Because of the ever-changing nature of the current job market, gainful fulltime employment has become difficult to come by. In order to cut costs, many companies have elected to take on contractors and put a freeze on fulltime hires. As a result, a growing number of professionals have become contractors. Some of these individuals receive most of their work from one or two clients, while others work with a large number of enterprises. Due to the nature of the “gig economy”, most contractors are unable to rely on regular paychecks. Instead, they’re paid per assignment, and the task of putting together and sending out invoices generally falls squarely on them. Unfortunately, not all clients can be depended on to process payments in a timely manner. While contacting a client in response to a late payment may make you uncomfortable, there’s no reason to approach the situation with a sense of dread. Armed with the following tips, you’ll know exactly what to do the next time a payment isn’t processed on the agreed-upon date.
Send a Friendly Email to Your Contact at the Company
Although late payments can be frustrating, you’d do well to remember that more often than not, there’s a perfectly reasonable explanation behind them. As such, before flying into panic mode, take care to send a friendly email to your contact at the company. Odds are your invoice was detected as spam or your initial email simply escaped your contact’s gaze. In most cases, one quick reminder is all it takes to get a late payment processed posthaste. Additionally, make sure your invoice gives off an air of professionalism. Contractors in the market for a winning invoice template are encouraged to download this professional estimate for free.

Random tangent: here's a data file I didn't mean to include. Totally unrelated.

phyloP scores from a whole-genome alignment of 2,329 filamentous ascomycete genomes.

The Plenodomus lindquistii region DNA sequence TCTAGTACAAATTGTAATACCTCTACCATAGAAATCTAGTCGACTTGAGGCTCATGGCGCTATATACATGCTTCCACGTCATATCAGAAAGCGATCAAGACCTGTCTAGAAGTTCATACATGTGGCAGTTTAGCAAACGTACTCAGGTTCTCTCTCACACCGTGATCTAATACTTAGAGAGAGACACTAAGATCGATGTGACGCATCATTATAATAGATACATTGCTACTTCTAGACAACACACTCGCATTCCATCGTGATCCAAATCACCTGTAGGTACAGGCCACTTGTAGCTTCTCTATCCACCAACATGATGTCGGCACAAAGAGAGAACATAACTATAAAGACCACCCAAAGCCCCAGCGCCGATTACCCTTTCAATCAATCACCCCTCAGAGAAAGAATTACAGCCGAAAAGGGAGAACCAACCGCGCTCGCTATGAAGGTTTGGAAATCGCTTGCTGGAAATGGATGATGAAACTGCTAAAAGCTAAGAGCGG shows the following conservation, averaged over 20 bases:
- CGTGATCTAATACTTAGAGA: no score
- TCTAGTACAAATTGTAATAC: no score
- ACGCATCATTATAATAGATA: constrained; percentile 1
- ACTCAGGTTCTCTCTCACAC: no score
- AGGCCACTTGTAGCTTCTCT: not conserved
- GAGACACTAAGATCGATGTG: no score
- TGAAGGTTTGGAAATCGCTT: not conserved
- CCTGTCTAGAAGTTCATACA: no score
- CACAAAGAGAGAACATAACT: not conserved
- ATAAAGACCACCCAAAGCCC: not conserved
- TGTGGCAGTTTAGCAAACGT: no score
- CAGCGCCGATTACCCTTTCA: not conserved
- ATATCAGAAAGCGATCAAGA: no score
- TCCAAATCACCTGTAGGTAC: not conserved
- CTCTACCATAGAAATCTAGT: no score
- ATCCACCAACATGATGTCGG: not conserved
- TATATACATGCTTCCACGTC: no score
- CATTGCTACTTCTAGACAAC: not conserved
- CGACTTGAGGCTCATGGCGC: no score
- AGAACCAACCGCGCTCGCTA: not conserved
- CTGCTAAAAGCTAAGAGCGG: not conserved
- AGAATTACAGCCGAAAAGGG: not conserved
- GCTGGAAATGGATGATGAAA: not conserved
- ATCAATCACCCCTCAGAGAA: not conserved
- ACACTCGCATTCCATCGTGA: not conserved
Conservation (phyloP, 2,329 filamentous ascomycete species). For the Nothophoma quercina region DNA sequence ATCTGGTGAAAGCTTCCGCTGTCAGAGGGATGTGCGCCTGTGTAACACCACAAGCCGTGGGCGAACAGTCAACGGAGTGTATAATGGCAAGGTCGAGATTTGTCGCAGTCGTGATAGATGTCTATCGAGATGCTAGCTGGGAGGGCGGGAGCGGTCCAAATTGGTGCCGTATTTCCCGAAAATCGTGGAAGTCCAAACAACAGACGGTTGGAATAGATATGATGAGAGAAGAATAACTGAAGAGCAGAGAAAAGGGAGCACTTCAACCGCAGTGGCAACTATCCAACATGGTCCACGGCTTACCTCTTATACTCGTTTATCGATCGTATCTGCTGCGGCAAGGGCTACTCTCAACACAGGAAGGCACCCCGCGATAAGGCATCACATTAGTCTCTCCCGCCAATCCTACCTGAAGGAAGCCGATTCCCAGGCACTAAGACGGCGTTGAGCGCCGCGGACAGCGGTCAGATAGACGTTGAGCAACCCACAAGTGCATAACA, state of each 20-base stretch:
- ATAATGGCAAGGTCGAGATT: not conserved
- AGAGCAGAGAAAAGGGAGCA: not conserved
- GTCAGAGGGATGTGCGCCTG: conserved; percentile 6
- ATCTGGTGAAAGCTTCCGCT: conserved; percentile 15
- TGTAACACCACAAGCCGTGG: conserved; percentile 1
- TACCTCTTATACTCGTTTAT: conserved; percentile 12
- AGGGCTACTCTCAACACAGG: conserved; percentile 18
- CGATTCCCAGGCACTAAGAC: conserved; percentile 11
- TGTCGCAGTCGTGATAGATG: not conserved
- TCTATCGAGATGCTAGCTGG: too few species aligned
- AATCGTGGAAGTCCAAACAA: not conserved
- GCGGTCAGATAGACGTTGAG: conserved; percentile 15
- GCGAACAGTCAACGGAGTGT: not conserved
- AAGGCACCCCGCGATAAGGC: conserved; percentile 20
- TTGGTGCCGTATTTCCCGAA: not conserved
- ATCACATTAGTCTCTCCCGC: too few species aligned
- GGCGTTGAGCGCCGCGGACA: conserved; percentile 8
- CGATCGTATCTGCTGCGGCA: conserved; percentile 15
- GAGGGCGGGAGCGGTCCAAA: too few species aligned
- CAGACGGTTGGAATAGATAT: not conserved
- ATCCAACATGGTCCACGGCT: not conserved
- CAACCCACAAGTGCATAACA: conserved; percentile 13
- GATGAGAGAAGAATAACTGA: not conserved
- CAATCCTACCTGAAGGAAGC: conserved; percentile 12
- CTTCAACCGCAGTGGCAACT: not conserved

Call Your Contact
In the unlikely event that your contact doesn’t respond to your email, give him or her a call. In all likelihood, their lack of a response is due to an overactive spam filter on their end. If you’ve never spoken to this person on the phone, the prospect of doing so may make you nervous, but if email communication has become impossible, a quick call is your best option.
Hold off on Future Work
If multiple emails and phone calls fail to elicit any sort of response, considering holding off on future work until such time as the payment is processed. Even if the lack of response is due to a technical error on the client’s end, doing business with a company that can’t be troubled to pay you for your work is a no-win situation. If one week passes without a response from the client or receipt of your payment, put a hold on any jobs you’re currently working on for them.
No contractor relishes contacting a client in regards to a late payment. However, if a payment isn’t processed on a date that you both agreed upon, you have little recourse but to get in touch with the client. Although many contractors are understandably hesitant to do so, it’s important to realize that you have every right to make inquiries about a late payment. The next time you find yourself troubled by an unprocessed payment, take care to utilize the pointers discussed above.